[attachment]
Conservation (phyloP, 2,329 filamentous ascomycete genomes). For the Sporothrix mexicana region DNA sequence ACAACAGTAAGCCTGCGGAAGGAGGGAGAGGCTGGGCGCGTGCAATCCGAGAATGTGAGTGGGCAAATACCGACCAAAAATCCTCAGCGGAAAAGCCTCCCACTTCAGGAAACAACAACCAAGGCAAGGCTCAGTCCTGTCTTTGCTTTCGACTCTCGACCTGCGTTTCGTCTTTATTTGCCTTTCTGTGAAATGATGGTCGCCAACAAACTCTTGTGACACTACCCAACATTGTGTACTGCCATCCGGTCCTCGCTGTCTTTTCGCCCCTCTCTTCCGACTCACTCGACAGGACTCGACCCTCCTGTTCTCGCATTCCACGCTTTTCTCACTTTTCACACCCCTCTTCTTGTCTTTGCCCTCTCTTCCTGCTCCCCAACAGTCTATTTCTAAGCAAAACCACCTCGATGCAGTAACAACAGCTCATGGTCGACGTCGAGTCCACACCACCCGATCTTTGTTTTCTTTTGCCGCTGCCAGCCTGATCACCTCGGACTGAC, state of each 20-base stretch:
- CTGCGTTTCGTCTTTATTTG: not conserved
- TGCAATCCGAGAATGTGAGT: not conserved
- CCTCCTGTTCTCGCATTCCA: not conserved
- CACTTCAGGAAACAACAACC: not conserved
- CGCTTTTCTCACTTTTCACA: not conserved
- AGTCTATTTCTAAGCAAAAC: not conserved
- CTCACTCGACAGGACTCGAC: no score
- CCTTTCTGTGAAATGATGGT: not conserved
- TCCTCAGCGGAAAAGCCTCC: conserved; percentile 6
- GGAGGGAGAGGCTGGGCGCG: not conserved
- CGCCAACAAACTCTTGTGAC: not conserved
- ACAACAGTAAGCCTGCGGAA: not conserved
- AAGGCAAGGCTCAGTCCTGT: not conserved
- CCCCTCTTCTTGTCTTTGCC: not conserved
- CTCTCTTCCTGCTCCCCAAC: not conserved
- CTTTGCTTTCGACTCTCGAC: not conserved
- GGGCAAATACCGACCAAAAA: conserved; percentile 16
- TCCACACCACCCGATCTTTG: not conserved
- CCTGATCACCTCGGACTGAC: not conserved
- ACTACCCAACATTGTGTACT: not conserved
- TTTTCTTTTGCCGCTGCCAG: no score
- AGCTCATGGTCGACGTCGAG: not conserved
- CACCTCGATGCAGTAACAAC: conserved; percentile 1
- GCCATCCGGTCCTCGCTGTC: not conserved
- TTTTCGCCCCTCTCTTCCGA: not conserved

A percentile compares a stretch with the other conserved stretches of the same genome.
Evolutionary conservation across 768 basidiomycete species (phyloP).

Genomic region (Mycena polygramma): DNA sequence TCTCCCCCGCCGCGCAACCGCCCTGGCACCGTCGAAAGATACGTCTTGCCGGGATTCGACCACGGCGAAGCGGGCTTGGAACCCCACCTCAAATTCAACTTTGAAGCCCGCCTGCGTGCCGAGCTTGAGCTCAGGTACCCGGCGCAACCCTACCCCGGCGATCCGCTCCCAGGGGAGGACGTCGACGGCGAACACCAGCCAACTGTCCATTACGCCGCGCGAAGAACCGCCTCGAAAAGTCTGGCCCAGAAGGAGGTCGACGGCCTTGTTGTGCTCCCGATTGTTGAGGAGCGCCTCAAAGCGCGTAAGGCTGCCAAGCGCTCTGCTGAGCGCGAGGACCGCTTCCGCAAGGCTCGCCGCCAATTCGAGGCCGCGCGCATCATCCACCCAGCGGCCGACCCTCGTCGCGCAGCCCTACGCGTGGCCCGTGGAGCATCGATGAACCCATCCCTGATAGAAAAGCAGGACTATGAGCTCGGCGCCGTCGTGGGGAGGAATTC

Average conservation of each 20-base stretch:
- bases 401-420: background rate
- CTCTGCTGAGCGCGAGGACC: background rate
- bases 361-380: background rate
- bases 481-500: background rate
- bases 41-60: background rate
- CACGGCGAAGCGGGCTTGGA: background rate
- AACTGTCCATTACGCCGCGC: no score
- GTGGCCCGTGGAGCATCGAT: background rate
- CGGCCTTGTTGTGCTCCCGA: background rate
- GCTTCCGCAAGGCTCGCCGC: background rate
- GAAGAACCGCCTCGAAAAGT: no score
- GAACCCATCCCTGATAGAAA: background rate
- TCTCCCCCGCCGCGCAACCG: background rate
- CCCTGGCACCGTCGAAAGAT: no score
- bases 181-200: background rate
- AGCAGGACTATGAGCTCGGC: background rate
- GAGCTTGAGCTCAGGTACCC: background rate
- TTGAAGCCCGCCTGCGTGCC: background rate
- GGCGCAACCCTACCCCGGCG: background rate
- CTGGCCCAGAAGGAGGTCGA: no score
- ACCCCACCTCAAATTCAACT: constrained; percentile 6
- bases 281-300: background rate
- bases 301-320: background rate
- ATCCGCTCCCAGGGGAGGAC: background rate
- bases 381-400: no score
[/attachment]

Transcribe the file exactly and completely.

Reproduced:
Conservation (phyloP, 2,329 filamentous ascomycete genomes). For the Sporothrix mexicana region DNA sequence ACAACAGTAAGCCTGCGGAAGGAGGGAGAGGCTGGGCGCGTGCAATCCGAGAATGTGAGTGGGCAAATACCGACCAAAAATCCTCAGCGGAAAAGCCTCCCACTTCAGGAAACAACAACCAAGGCAAGGCTCAGTCCTGTCTTTGCTTTCGACTCTCGACCTGCGTTTCGTCTTTATTTGCCTTTCTGTGAAATGATGGTCGCCAACAAACTCTTGTGACACTACCCAACATTGTGTACTGCCATCCGGTCCTCGCTGTCTTTTCGCCCCTCTCTTCCGACTCACTCGACAGGACTCGACCCTCCTGTTCTCGCATTCCACGCTTTTCTCACTTTTCACACCCCTCTTCTTGTCTTTGCCCTCTCTTCCTGCTCCCCAACAGTCTATTTCTAAGCAAAACCACCTCGATGCAGTAACAACAGCTCATGGTCGACGTCGAGTCCACACCACCCGATCTTTGTTTTCTTTTGCCGCTGCCAGCCTGATCACCTCGGACTGAC, state of each 20-base stretch:
- CTGCGTTTCGTCTTTATTTG: not conserved
- TGCAATCCGAGAATGTGAGT: not conserved
- CCTCCTGTTCTCGCATTCCA: not conserved
- CACTTCAGGAAACAACAACC: not conserved
- CGCTTTTCTCACTTTTCACA: not conserved
- AGTCTATTTCTAAGCAAAAC: not conserved
- CTCACTCGACAGGACTCGAC: no score
- CCTTTCTGTGAAATGATGGT: not conserved
- TCCTCAGCGGAAAAGCCTCC: conserved; percentile 6
- GGAGGGAGAGGCTGGGCGCG: not conserved
- CGCCAACAAACTCTTGTGAC: not conserved
- ACAACAGTAAGCCTGCGGAA: not conserved
- AAGGCAAGGCTCAGTCCTGT: not conserved
- CCCCTCTTCTTGTCTTTGCC: not conserved
- CTCTCTTCCTGCTCCCCAAC: not conserved
- CTTTGCTTTCGACTCTCGAC: not conserved
- GGGCAAATACCGACCAAAAA: conserved; percentile 16
- TCCACACCACCCGATCTTTG: not conserved
- CCTGATCACCTCGGACTGAC: not conserved
- ACTACCCAACATTGTGTACT: not conserved
- TTTTCTTTTGCCGCTGCCAG: no score
- AGCTCATGGTCGACGTCGAG: not conserved
- CACCTCGATGCAGTAACAAC: conserved; percentile 1
- GCCATCCGGTCCTCGCTGTC: not conserved
- TTTTCGCCCCTCTCTTCCGA: not conserved

A percentile compares a stretch with the other conserved stretches of the same genome.
Evolutionary conservation across 768 basidiomycete species (phyloP).

Genomic region (Mycena polygramma): DNA sequence TCTCCCCCGCCGCGCAACCGCCCTGGCACCGTCGAAAGATACGTCTTGCCGGGATTCGACCACGGCGAAGCGGGCTTGGAACCCCACCTCAAATTCAACTTTGAAGCCCGCCTGCGTGCCGAGCTTGAGCTCAGGTACCCGGCGCAACCCTACCCCGGCGATCCGCTCCCAGGGGAGGACGTCGACGGCGAACACCAGCCAACTGTCCATTACGCCGCGCGAAGAACCGCCTCGAAAAGTCTGGCCCAGAAGGAGGTCGACGGCCTTGTTGTGCTCCCGATTGTTGAGGAGCGCCTCAAAGCGCGTAAGGCTGCCAAGCGCTCTGCTGAGCGCGAGGACCGCTTCCGCAAGGCTCGCCGCCAATTCGAGGCCGCGCGCATCATCCACCCAGCGGCCGACCCTCGTCGCGCAGCCCTACGCGTGGCCCGTGGAGCATCGATGAACCCATCCCTGATAGAAAAGCAGGACTATGAGCTCGGCGCCGTCGTGGGGAGGAATTC

Average conservation of each 20-base stretch:
- bases 401-420: background rate
- CTCTGCTGAGCGCGAGGACC: background rate
- bases 361-380: background rate
- bases 481-500: background rate
- bases 41-60: background rate
- CACGGCGAAGCGGGCTTGGA: background rate
- AACTGTCCATTACGCCGCGC: no score
- GTGGCCCGTGGAGCATCGAT: background rate
- CGGCCTTGTTGTGCTCCCGA: background rate
- GCTTCCGCAAGGCTCGCCGC: background rate
- GAAGAACCGCCTCGAAAAGT: no score
- GAACCCATCCCTGATAGAAA: background rate
- TCTCCCCCGCCGCGCAACCG: background rate
- CCCTGGCACCGTCGAAAGAT: no score
- bases 181-200: background rate
- AGCAGGACTATGAGCTCGGC: background rate
- GAGCTTGAGCTCAGGTACCC: background rate
- TTGAAGCCCGCCTGCGTGCC: background rate
- GGCGCAACCCTACCCCGGCG: background rate
- CTGGCCCAGAAGGAGGTCGA: no score
- ACCCCACCTCAAATTCAACT: constrained; percentile 6
- bases 281-300: background rate
- bases 301-320: background rate
- ATCCGCTCCCAGGGGAGGAC: background rate
- bases 381-400: no score